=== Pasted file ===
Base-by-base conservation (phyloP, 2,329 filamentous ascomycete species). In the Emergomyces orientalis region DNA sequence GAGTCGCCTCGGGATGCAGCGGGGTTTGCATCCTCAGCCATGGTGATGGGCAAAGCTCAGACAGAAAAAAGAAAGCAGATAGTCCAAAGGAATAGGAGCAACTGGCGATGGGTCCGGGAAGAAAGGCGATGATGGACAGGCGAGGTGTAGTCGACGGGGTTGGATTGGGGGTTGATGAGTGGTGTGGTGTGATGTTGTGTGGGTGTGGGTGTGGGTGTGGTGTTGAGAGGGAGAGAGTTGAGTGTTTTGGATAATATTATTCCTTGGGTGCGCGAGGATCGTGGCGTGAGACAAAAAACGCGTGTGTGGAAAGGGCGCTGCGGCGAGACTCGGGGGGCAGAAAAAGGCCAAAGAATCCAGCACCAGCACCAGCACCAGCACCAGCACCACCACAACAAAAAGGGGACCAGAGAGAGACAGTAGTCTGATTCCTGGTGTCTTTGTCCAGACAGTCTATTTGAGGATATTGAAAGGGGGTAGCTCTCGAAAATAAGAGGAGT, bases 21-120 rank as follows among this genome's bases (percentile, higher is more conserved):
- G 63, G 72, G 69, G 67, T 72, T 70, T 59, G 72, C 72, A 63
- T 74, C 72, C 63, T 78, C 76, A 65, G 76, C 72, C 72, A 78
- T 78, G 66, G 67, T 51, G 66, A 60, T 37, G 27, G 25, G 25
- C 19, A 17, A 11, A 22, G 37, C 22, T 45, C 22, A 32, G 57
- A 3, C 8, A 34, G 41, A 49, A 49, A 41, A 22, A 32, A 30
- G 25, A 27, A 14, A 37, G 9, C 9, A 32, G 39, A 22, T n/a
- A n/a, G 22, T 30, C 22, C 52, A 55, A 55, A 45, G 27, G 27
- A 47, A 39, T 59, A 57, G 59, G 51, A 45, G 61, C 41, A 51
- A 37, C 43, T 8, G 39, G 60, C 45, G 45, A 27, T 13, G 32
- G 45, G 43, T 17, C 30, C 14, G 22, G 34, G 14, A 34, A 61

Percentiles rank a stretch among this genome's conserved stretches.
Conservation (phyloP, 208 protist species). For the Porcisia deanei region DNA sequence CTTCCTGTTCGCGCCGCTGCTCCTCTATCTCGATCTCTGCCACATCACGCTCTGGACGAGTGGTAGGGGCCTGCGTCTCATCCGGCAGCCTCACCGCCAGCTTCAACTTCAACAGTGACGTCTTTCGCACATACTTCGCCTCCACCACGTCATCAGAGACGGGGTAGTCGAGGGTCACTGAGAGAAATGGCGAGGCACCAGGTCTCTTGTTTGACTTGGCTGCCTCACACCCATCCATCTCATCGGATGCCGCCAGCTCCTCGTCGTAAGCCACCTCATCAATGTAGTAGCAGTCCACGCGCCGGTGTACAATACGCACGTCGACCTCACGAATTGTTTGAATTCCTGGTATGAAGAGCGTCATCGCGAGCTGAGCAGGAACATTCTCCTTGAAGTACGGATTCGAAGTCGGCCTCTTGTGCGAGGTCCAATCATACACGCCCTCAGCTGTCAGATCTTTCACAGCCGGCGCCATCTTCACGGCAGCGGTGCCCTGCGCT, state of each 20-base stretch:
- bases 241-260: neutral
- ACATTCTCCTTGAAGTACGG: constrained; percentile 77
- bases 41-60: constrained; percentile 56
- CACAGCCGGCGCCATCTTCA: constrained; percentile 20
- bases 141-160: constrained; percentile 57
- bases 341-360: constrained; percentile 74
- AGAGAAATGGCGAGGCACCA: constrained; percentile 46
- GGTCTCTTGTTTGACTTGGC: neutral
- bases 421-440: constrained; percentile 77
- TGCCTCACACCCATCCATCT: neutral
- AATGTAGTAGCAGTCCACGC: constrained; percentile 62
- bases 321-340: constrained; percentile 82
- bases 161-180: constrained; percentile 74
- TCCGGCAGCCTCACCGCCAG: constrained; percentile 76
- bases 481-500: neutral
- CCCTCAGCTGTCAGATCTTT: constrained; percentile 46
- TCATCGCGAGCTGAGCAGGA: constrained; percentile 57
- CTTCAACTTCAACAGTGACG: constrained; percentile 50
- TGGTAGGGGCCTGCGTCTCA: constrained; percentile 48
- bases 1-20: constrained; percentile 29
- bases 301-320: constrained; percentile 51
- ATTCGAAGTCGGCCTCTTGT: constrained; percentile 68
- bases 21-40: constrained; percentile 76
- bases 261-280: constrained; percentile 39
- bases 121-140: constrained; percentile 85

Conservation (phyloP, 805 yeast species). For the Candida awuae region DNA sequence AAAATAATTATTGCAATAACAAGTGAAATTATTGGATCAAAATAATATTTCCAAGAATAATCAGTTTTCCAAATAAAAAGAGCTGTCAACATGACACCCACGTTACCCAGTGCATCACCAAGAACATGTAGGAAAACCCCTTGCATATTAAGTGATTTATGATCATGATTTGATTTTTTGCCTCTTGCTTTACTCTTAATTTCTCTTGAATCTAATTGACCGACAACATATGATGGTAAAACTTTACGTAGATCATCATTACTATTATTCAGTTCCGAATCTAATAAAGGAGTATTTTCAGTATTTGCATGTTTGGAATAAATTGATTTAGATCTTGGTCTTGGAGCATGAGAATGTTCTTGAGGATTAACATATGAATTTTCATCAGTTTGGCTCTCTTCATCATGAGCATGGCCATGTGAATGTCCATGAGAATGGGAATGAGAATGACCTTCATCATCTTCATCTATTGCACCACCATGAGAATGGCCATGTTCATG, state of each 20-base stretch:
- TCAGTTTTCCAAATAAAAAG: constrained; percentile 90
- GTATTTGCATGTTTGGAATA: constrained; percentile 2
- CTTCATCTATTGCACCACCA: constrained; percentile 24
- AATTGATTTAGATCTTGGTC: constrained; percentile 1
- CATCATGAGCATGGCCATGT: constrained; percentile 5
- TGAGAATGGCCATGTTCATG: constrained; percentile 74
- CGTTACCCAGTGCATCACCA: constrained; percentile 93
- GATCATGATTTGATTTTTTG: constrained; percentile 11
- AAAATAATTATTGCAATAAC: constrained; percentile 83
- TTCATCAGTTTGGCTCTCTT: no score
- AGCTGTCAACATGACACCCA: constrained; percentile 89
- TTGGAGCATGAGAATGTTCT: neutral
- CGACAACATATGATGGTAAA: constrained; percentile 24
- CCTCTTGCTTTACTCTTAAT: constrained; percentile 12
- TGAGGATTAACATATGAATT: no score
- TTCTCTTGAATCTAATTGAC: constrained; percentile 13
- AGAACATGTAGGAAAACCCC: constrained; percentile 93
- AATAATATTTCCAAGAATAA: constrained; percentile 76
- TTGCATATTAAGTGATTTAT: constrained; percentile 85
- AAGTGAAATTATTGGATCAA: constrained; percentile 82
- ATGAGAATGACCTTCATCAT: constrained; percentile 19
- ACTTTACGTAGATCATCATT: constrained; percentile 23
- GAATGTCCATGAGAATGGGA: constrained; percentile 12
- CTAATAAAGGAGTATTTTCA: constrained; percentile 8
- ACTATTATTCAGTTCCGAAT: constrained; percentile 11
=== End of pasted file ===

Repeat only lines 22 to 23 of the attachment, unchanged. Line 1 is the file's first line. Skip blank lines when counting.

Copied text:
- bases 421-440: constrained; percentile 77
- TGCCTCACACCCATCCATCT: neutral